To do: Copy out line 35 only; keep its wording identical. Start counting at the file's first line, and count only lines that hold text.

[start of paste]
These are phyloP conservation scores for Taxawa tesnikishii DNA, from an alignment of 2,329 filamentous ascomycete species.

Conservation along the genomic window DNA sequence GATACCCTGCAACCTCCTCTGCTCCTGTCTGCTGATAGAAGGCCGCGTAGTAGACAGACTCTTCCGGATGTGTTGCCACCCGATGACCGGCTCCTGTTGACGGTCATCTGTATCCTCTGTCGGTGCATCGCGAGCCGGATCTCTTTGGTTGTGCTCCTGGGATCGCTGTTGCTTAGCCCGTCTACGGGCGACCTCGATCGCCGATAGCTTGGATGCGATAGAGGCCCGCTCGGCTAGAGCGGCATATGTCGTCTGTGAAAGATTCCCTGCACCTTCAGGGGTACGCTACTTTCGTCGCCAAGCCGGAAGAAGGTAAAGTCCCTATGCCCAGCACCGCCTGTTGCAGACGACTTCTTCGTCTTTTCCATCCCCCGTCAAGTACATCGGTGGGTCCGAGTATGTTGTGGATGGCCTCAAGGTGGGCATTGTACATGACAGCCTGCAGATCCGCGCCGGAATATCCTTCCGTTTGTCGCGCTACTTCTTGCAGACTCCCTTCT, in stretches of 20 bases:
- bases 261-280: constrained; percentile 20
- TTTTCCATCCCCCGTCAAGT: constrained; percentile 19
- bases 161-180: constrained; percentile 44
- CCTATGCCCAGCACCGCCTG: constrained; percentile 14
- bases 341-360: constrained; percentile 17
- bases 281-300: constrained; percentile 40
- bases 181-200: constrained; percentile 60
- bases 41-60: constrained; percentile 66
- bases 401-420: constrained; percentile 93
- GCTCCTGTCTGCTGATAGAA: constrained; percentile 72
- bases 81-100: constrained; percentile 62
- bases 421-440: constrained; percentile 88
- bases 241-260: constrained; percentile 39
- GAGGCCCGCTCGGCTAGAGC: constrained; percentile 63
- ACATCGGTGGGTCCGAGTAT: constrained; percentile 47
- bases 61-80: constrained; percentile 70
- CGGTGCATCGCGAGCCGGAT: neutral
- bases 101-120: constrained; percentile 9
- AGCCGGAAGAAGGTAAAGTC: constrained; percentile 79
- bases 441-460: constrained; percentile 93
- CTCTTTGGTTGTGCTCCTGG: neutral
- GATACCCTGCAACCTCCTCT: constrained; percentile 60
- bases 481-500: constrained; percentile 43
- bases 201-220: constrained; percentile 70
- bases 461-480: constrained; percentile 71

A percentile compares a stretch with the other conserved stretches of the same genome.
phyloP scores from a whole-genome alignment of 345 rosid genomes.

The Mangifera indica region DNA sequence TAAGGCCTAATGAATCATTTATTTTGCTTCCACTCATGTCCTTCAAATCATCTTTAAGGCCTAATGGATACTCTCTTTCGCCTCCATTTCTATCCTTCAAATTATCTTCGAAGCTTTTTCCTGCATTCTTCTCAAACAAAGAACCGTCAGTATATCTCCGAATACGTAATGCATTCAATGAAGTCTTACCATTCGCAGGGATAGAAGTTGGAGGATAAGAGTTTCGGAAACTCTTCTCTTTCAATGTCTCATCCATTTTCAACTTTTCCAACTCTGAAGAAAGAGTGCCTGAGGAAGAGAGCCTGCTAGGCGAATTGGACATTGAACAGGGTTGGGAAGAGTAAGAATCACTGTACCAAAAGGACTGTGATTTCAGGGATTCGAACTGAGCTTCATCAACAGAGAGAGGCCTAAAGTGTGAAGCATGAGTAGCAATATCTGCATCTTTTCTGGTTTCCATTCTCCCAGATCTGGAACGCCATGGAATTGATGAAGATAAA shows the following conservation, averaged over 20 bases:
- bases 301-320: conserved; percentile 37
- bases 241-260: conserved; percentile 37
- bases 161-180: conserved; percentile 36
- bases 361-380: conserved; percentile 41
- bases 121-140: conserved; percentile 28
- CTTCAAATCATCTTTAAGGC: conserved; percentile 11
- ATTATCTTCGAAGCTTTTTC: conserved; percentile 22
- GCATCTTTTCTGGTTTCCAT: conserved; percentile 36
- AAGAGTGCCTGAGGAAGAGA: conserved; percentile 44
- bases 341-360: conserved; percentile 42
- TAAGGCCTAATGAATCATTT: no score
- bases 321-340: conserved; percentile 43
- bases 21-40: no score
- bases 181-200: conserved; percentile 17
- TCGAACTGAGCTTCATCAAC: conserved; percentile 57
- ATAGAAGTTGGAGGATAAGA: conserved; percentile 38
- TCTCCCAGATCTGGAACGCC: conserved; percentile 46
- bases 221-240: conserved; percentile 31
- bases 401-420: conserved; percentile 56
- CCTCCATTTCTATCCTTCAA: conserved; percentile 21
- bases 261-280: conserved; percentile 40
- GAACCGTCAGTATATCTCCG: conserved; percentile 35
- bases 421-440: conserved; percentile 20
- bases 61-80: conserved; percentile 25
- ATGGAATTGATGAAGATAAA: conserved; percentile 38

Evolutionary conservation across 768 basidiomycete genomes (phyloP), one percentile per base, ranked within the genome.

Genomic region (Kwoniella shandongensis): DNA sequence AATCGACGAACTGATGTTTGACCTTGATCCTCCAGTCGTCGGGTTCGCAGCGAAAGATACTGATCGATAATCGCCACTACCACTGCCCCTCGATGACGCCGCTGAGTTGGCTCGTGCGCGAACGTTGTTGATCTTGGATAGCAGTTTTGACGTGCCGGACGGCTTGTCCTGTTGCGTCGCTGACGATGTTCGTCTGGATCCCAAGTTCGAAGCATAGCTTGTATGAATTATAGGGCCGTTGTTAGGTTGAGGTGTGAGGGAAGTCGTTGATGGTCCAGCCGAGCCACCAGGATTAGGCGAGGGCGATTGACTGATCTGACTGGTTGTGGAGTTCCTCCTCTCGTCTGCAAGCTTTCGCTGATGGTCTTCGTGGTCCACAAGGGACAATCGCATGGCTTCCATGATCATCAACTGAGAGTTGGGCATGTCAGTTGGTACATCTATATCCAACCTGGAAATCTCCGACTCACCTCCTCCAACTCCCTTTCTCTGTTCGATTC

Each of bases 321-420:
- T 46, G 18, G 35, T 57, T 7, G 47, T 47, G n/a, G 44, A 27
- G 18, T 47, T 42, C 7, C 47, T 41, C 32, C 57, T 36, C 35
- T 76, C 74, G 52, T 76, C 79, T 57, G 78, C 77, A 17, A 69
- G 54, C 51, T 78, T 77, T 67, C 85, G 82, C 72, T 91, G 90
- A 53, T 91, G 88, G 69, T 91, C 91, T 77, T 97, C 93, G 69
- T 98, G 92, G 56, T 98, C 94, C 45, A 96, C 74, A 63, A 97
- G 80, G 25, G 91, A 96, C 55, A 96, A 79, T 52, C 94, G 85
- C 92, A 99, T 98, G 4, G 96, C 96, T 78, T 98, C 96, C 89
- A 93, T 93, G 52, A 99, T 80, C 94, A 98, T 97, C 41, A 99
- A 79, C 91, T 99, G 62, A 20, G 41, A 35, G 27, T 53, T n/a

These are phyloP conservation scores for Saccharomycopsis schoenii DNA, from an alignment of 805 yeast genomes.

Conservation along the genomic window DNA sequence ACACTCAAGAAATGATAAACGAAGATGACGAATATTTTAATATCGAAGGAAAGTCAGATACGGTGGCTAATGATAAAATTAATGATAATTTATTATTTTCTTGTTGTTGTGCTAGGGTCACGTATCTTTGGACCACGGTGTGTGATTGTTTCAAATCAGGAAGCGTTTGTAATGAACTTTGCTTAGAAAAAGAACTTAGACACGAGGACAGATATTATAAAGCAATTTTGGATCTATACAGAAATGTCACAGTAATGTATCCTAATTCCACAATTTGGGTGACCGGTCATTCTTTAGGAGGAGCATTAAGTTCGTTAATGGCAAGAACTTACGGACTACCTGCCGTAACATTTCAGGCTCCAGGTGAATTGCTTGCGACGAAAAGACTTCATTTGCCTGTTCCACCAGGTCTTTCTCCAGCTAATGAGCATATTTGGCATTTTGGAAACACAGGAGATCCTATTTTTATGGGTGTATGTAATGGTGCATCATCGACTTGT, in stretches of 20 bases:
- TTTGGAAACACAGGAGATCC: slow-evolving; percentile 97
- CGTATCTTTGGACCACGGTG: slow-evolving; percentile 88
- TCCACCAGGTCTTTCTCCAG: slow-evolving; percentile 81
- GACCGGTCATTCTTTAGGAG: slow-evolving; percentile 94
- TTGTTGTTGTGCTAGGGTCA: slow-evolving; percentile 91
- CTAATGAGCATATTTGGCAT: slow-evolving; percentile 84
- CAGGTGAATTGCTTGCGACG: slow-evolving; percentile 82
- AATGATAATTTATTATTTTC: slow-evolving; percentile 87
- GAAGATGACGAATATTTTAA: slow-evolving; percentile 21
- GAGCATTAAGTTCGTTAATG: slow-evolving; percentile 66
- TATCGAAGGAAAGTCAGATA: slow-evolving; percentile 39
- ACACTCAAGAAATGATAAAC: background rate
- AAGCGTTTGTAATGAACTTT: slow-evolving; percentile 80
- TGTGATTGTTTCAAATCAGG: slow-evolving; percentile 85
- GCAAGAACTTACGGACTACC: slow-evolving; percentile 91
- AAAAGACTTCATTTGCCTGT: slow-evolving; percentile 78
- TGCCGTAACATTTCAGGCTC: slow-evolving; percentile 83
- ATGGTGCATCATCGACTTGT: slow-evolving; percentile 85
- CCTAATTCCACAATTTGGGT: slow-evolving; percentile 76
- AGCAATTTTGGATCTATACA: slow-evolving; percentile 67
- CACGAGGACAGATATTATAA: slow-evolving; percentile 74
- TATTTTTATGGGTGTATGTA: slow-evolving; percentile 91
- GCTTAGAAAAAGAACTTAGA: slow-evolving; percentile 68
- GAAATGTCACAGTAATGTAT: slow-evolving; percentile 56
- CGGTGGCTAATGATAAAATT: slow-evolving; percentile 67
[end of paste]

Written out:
- bases 121-140: conserved; percentile 28